South Texas Children’s Home helping women find redemption

CORPUS CHRISTI – Nicolle Polanco struggled with alcoholism, which then affected every facet of her life. After being unable to take care of her children, she admitted herself into Grace House in Corpus Christi for rehabilitation.

South Texas Children's Home, a Texas Baptists partner ministry, serves in many more capacities than providing a home for children through the Jobs for Life program. It seeks to give women the chance to break out of destructive addictions or patterns, and prepare them for a life in the workforce.

Jobs for Life director Jimmy Rodriguez is confident in the power of Christ and the effect the Gospel can have on individuals. With this mindset, Rodriguez is eager to equip women who have fallen into difficult circumstances change their habits.

"We're in the business of relationships," Rodriguez said. Over the 12 weeks, women build their relationships with God, self and others in order to be career-ready.

Every day starts with a devotional from a local pastor to keep the focus of the day on Christ. Additionally, Tuesdays have "power lunches" where successful women share their stories of God's goodness in their lives to encourage the women in the program.

"In January in 2014, after trying to get sober on my own, I finally just surrendered. I found myself on the floor of a hotel room knowing that this is not what God made me for," Polanco said.

Grace House, a partner ministry of South Texas Children's Home, and Jobs for Life work in conjunction to build both healing for individuals and community for recovering women that is centered around the Gospel.

When Polanco completed the rehabilitation program, she enrolled with Jobs For Life in order to build skills for a future career. The curriculum is more than job skills, but ensures the women in the program are fully equipped to be successful.

"It wasn't just about how to get a job," Polanco said. "It was about identifying roadblocks that held you back from getting those jobs."

The women in the program were given access to job training, interview skills and resume building, among many other things. As for soul care, participants have access to counseling services, conflict resolution, biblical basis for work and many other classes designed to prepare women on all fronts for the a healthy life.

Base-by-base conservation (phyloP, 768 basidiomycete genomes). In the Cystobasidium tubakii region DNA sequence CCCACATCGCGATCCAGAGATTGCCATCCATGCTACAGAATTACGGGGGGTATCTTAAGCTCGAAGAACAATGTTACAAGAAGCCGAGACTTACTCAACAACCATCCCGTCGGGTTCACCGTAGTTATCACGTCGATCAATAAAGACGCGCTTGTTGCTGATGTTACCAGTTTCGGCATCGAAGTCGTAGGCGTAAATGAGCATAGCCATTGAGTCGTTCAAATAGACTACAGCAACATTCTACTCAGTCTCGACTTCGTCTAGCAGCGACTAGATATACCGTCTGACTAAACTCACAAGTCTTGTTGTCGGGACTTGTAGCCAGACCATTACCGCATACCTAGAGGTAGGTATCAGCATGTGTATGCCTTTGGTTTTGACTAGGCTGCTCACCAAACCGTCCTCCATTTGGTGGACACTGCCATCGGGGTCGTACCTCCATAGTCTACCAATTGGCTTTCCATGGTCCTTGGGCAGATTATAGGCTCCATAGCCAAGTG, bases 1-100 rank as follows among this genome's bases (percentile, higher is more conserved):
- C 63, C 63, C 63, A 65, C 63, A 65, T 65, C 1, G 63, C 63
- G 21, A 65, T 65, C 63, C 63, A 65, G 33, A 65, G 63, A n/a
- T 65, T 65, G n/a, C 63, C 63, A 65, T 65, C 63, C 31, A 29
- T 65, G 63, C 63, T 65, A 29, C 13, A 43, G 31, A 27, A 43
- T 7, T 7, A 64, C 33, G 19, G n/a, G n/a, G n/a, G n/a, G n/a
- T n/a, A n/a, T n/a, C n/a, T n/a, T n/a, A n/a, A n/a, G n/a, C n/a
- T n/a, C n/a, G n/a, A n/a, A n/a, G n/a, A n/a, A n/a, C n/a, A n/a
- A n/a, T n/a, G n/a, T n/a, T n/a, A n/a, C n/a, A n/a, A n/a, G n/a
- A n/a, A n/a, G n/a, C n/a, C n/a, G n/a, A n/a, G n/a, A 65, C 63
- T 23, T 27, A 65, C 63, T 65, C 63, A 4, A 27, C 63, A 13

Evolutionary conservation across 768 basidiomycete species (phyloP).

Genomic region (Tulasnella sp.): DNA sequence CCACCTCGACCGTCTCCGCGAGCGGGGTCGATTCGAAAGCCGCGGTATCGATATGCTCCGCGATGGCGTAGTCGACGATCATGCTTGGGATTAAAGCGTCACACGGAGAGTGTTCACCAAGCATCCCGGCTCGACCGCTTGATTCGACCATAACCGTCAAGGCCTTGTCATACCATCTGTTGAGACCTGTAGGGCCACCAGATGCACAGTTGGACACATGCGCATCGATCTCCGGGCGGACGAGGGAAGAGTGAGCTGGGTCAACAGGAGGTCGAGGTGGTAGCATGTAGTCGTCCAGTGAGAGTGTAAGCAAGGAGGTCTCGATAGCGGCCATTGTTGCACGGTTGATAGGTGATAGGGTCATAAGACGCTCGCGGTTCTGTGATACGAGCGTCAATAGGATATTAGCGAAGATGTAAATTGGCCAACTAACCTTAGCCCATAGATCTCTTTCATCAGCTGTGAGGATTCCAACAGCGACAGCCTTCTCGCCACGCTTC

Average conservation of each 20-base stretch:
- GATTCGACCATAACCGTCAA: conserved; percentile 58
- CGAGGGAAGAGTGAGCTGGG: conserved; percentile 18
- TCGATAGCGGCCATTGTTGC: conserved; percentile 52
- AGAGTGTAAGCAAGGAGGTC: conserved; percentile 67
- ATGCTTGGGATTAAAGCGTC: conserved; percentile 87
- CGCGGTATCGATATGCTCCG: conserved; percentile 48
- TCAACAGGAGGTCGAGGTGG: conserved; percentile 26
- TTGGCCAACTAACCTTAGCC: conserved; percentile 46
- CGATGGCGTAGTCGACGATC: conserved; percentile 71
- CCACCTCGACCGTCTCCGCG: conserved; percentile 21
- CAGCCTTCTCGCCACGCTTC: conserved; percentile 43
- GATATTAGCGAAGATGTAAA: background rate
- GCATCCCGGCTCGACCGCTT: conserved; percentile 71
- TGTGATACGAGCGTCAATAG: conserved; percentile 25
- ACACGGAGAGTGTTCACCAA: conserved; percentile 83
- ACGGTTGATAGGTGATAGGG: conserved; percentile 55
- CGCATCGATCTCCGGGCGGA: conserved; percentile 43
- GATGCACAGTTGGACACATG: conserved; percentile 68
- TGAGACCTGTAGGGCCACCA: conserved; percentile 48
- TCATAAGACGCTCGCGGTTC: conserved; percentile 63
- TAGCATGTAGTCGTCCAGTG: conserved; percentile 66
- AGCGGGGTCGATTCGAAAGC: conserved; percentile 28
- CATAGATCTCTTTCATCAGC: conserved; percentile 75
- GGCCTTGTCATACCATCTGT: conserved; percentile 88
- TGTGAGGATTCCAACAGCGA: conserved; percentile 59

"We accept you as you are, but we promise not to leave you there," Rodriguez said of the Jobs for Life philosophy.

While at Jobs for Life, Polanco was able to prepare weekly meals and hone her culinary skills. Cooking is something she is passionate about and wants to pursue. Currently, Polanco said that she is cooking for her childrens' preschool.

"We hired her to cater two meals during her semester. We were able to bless her while she blessed us," Rodriguez said. "She's a fabulous cook and organizer, but more importantly, it was a chance for her to give her testimony about what God was doing in her life during the preparation of a meal."

"My dream is to open a café where I can hire people coming out of prison as an entry level job," Polanco said. "God is opening more doors for that to happen."

She also noted that being able to serve three days per week at Jobs for Life is rewarding because she is able to give back, and she was awarded the opportunity to be the keynote speaker at the graduation in May. She seeks to encourage women, telling them simply because they have a bad past does not mean they are doomed for menial jobs in the future.

"Jobs for Life wants to help women get above and out of the lifestyles that they're in. They are about advancing the kingdom of God for his purposes," Polanco said.

Linley McCord, a student at Texas A&M University, is currently serving as a joint Communications Intern for both the Baptist Standard and the Texas Baptists.

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